Magic Formula
Magic Formula
Dear Tacit,

Is there a magic formula for a successful marriage?

Signed: Want To Get It Right

Dear Want To Get It Right,

There is a short answer and a long answer to this question.  Let me offer some insights into both!  The short answer is no, of course not!  No two people are alike, so there is no special, one-size-fits-all, magic formula that can be applied to every single relationship in order to guarantee that it will be happy, healthy and long-lasting. Relationships take work – they require nurturing and effort, even when things are going well – and there will be ups and downs for both partners, usually in different ways.  Relationships require a level of commitment and dedication, especially during the more challenging times.  And there are sometimes good reasons (like abuse) that suggest a relationship should end.

But, with all the knowledge we have gained over the years of studying the aspects of “forever” between couples, we have managed to recognize some patterns (some might call these formulas) that must exist within a partnership if the connection has any chance of being permanent and loving and stable.  One of these patterns can be seen when we look at how disagreements are managed.  Disagreements or arguments between partners are not a bad thing, on their own.  Conflict in relationships offer both people the chance to get to know one another (and themselves) a little bit better, and provides the opportunity for deeper connection, and for growth and learning as a team.  But it is how each partner behaves/treats one another during these moments of disharmony that steers a relationship towards longer-term success or failure.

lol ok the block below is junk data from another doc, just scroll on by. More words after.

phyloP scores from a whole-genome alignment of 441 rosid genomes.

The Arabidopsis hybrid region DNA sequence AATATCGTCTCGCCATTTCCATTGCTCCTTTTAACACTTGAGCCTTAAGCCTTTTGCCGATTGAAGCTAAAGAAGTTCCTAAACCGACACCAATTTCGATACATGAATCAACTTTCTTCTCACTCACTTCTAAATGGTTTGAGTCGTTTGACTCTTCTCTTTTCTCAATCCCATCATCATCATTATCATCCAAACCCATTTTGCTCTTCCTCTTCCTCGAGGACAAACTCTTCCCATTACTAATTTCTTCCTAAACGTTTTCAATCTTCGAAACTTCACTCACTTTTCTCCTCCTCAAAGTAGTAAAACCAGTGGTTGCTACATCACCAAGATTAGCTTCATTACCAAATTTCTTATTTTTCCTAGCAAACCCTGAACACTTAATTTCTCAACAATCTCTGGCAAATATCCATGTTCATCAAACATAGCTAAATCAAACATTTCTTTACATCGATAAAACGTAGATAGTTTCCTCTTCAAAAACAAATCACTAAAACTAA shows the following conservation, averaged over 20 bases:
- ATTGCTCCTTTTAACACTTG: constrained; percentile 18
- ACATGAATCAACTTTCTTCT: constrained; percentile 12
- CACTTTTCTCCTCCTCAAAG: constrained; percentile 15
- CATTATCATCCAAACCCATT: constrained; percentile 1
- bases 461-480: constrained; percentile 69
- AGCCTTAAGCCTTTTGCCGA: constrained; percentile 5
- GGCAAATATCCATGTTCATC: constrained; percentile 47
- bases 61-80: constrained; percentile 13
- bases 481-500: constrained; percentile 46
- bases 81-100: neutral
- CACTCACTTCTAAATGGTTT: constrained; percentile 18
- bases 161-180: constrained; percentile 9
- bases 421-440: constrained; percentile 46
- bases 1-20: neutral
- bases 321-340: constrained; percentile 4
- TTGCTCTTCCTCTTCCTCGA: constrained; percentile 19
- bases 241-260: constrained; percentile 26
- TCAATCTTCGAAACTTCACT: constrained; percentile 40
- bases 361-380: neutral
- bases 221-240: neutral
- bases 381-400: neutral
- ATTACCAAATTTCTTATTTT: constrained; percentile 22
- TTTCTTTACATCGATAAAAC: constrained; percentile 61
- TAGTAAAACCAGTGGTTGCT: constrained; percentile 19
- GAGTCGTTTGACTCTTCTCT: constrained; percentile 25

Research shows us (according to Dr. John Gottman/the Gottman Institute) that couples in relationships that are headed for divorce experience just slightly more negative emotions than positive feelings, during the conflicts they have together.  (The ratio is 1.25 negative to positive – it doesn’t take much of an imbalance to point towards a disconnect between partners that can evolve quickly into a jarring problem).  These negative feelings are reflected when one or both partners feel defensive or act hostilely towards the other; when they get upset; or when they feel disappointed during and after an argument.  But, in relationships that are successful and long-lasting, this ratio is reversed – couples share 5 times more positive feelings than negative ones during arguments.  Those who have that “forever” quality tend to use humour, show affection and interact/engage respectfully towards one another when they are embroiled in disagreements together.

A rule of thumb that I often share with my clients regarding success and longevity in relationships is the need for couples to remember to always be friends with one another, in their relationship.  Think about how we treat a good friend.  Typically, we tend to be honest and respectful, kind and forgiving, encouraging and supporting.  We put their needs equal to our own – we show compassion and consideration – and we try to create a win/win feeling for everyone involved.  We are curious and want to understand our friends – we don’t jump to negative conclusions and make harsh assumptions about their intentions or behaviours – we clarify misunderstandings and seek to explain our own feelings.  We communicate well, and share openly – we trust and allow ourselves to be vulnerable – we don’t stay guarded and distant.

If we can apply the rule of friendship to our intimate relationships, no matter how long we have been with our partner, we develop a foundation upon which these positive feelings can grow, even in conflict moments.  The level of connection during happier, easier moments is strong and constant.  And it builds a buffer for the negative moments, so they don’t end up being felt as negatively.  Regular positivity and closeness (friendship) in a relationship creates habits that surface even during disagreements – which protects a couple from falling into the patterns of negativity with each other when they fight. So maybe that idea of friendship, even during conflict moments, could be considered a formula to follow.

Take care!

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